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Voices ᐋ ᐄᔮᔨᐧᒫᓂᐧᐃᒡ

Symbols of power

BY Lyle Stewart May 24, 2019

From the roof of the Nation’s building in Montreal – where we would sometimes escape for a smoke and a beer before building management took exception – we would gaze out on the city’s Mount Royal, topped by the emblematic cross outlined in colourful lights.

It’s an anachronism in 2019 in this multiethnic city, so enriched as it is by cultures and creeds from around the globe. But it speaks to a time when Catholicism was used as a conquering sword against the Indigenous populations in the New World. As with the crucifix that overlooked Quebec’s National Assembly until this year, it is a symbol of power and of a dominant culture.

As the new Coalition Avenir Québec government pushes its controversial secularism legislation – Bill 21 – through the provincial legislature, these questions are sadly preoccupying the political agenda. There have been no reported incidents of someone in public authority wearing a visible religious symbol – be they hijabs, turbans or a Star of David – causing a problem in Quebec. But this, apparently, is our highest public priority.

In reality, it is a political manoeuvre by this right-wing government similar to what we see in the US and other countries around the world. By demonizing a minority culture, the CAQ hopes to cement its own political power among Quebec’s francophone majority. It is demagogic politics at its worst and most dangerous.

Worse, the law’s backers claim they are supporting women, when in fact these men – and they are by far mostly men – are imposing a dress code on women by telling them what they can and cannot wear. This law would affect very few men, while hundreds of female daycare educators and schoolteachers will be told they are not welcome.

A doctor who wore a hijab delivered one of my children. She was excellent, and the sight of the piece of fabric covering her hair did not incite or intimidate us into converting to Islam. Nor did the daycare educators wearing head coverings who took care of another son for a year do anything but change his diapers, feed him, entertain him and comfort him when he was upset. Their choice of clothing had no effect whatsoever on their work, or on my son.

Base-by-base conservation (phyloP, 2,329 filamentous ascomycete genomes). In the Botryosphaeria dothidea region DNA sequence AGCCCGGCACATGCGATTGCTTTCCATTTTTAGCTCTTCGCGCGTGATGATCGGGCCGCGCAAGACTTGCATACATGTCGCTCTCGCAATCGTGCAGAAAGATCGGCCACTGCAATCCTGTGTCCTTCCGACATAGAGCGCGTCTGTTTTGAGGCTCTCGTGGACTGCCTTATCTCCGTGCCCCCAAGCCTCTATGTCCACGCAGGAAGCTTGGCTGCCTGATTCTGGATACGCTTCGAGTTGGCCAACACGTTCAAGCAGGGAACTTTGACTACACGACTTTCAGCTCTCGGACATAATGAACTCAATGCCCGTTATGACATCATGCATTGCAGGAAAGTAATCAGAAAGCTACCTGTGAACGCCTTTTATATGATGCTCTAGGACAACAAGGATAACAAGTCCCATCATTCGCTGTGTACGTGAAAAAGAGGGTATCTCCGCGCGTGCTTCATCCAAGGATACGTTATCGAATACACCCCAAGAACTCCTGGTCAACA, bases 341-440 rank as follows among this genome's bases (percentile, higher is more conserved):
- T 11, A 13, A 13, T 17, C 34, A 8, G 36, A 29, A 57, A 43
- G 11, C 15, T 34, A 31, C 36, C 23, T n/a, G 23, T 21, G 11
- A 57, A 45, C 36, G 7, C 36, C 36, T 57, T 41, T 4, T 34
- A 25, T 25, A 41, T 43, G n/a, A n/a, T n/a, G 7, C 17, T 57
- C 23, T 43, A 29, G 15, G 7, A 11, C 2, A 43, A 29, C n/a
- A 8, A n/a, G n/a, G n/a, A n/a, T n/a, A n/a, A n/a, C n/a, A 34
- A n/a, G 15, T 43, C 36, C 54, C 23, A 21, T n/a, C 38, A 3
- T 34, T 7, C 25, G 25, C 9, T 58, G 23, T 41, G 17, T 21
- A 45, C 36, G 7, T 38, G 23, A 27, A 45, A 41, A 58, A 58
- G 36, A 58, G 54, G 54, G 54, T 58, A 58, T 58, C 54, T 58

As if that isn’t bad enough, this legislation goes far beyond trying to institute a secular state. It will turn Quebec into a police state in its fervour to eliminate unfamiliar cultures.

As human-rights lawyer Pearl Eliadis pointed out in a recent Montreal Gazette article, Bill 21 also eliminates several other rights guaranteed by the Canadian Constitution. These include the right to be free from unreasonable search and seizure, the right not to be arbitrarily detained or imprisoned, and the right to a presumption of innocence.

We are on the cusp of a very frightening future if Bill 21 becomes law in its current form. It must be withdrawn.

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Lyle Stewart has been working as a journalist for over 30 years. He believes that information is the ultimate check on the abuse of power and that independent media outlets such as the Nation are crucial to democratic governance.